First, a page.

This Is What Vitamin E Really Does For Your Body

Some vitamins get a lot of hype. Lately, it's been vitamins D and C trending, which have been shown to boost immunity. But there are other vitamins you may not be aware of that can offer incredible health benefits. Vitamin E, which may come up when discussing skin care, seems to get overlooked when it comes to the array of benefits it can provide.

Vitamin E is a fat soluble antioxidant that offers more than just skin protection and potential scar reduction. Antioxidants can slow the aging process by stopping free radicals from damaging cells, and with free radicals being inevitable, it's important to obtain a good amount of antioxidants daily (via Harvard Health Publishing). 

Getting an adequate amount of vitamin E, like vitamins C and D, can help strengthen the immune system, according to registered dietitian Elizabeth Somer, MA, RD (via Insider). Vitamin E has been shown to increase T cells, the white blood cells that help support the immune system. Somer reports that "T cells decrease with age, so maintaining optimal intake of this vitamin is important in maintaining a well-functioning immune system."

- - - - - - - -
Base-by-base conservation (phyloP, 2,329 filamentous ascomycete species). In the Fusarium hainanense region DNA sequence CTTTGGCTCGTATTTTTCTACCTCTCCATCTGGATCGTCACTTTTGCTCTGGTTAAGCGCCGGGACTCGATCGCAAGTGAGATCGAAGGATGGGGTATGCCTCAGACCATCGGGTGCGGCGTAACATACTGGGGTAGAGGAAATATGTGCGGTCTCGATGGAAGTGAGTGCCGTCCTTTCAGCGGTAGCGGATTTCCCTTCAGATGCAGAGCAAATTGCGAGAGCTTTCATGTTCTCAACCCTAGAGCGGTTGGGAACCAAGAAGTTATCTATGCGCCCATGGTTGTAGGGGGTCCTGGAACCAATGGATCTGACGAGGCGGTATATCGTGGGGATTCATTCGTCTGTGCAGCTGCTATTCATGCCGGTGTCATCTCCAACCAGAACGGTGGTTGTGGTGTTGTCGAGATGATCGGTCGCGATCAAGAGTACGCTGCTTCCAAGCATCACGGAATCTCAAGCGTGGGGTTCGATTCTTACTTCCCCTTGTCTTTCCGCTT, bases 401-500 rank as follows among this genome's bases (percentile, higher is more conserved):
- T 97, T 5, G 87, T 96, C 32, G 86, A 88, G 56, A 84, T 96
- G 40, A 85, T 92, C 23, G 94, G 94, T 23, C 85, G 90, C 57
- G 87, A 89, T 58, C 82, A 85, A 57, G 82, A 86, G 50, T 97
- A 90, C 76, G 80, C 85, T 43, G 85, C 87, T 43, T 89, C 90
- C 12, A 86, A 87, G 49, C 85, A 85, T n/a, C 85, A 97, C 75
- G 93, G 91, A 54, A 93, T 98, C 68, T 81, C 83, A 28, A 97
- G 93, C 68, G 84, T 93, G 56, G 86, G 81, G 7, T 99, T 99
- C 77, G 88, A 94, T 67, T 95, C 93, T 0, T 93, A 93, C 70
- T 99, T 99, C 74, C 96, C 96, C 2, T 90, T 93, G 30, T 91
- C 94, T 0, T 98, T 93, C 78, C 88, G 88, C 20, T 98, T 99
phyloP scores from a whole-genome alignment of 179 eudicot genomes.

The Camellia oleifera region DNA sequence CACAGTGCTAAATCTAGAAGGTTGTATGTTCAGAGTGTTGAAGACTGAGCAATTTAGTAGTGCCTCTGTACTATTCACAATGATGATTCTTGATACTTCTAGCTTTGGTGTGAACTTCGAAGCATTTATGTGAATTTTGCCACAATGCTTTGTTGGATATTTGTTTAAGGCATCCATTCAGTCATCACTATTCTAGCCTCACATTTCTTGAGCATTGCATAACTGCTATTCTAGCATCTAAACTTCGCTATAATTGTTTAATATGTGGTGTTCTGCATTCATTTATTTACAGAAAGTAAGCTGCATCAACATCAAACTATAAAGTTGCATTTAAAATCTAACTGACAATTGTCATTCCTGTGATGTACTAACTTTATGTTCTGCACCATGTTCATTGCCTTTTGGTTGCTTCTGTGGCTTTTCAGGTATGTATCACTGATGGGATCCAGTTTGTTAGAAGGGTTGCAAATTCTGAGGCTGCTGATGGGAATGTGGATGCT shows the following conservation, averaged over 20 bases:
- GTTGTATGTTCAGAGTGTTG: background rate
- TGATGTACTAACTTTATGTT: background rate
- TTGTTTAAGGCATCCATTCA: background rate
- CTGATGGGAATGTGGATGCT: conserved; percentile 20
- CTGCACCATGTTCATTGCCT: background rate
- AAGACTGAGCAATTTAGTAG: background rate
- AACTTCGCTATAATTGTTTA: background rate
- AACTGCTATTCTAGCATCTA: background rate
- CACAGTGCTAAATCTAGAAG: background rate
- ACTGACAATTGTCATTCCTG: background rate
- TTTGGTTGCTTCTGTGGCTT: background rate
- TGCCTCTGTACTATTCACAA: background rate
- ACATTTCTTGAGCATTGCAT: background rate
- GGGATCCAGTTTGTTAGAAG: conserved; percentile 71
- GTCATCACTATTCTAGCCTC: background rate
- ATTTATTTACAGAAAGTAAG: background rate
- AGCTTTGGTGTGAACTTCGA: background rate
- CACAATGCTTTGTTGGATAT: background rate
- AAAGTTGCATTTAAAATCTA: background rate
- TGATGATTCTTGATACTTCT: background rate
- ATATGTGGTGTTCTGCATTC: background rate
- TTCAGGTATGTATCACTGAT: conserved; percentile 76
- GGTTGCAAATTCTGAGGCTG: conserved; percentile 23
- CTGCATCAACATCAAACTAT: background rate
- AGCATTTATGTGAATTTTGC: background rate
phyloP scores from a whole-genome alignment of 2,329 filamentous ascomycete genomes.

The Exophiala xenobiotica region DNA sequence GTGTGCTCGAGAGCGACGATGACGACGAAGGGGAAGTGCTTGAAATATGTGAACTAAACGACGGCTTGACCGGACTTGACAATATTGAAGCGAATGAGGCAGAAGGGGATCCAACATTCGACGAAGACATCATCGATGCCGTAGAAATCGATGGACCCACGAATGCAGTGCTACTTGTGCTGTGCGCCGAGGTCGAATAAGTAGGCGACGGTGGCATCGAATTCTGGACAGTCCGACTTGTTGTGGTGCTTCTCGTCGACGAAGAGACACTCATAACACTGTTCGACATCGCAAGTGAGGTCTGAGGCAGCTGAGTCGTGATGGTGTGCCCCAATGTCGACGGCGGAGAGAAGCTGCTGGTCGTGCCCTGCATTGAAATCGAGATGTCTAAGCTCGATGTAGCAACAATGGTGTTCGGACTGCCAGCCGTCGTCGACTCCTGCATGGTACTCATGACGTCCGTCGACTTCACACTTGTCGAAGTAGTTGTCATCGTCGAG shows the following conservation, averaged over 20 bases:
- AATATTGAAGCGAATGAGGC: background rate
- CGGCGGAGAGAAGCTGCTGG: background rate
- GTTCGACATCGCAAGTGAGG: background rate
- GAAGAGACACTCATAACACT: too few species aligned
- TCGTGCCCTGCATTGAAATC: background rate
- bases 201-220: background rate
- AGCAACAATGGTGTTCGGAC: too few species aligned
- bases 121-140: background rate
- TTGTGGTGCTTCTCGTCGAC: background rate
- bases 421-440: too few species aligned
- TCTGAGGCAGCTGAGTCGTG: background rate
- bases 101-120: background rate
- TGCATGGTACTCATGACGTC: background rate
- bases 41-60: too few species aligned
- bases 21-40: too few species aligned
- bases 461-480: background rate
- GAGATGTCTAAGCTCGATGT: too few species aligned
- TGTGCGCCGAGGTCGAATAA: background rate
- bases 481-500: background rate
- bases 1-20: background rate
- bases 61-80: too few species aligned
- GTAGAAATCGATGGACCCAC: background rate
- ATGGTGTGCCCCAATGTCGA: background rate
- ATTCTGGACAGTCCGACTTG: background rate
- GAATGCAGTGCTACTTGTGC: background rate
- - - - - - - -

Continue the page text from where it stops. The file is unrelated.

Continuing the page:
Vitamin E may improve your health in multiple areas

A good reason for women to ensure meeting the daily recommendations for Vitamin E comes from a 2016 study published in the Iranian Journal of Nursing and Midwifery. The research suggests that vitamin E may reduce premenstrual symptoms (PMS) such as anxiety and depression. Furthermore, two additional studies found that the vitamin may reduce cramps and cravings during PMS (per Insider).

You may not think about your blood vessels often, but keeping them healthy is crucial as they are responsible for carrying nutrients, oxygen, and waste through the body (via Health Direct). Studies show that vitamin E may reduce blood clots, protect the lining of the blood vessels, and improve the overall health of the blood vessels.

A 2014 study also suggests that vitamin E may play a role in minimizing the symptoms of Alzheimer's disease and possibly reduce cognitive decline. Debbie Petitpain, MS, RDN, spokesperson for the Academy of Nutrition and Dietetics, says that vitamin E may prevent cellular damage to the brain, which uses a lot of oxygen, making it vulnerable to oxidative stress.

Research shows that most people get enough vitamin E from their diets. However, if you feel supplementing with an additional amount might be beneficial, your doctor can help you decide if that can help optimize your health.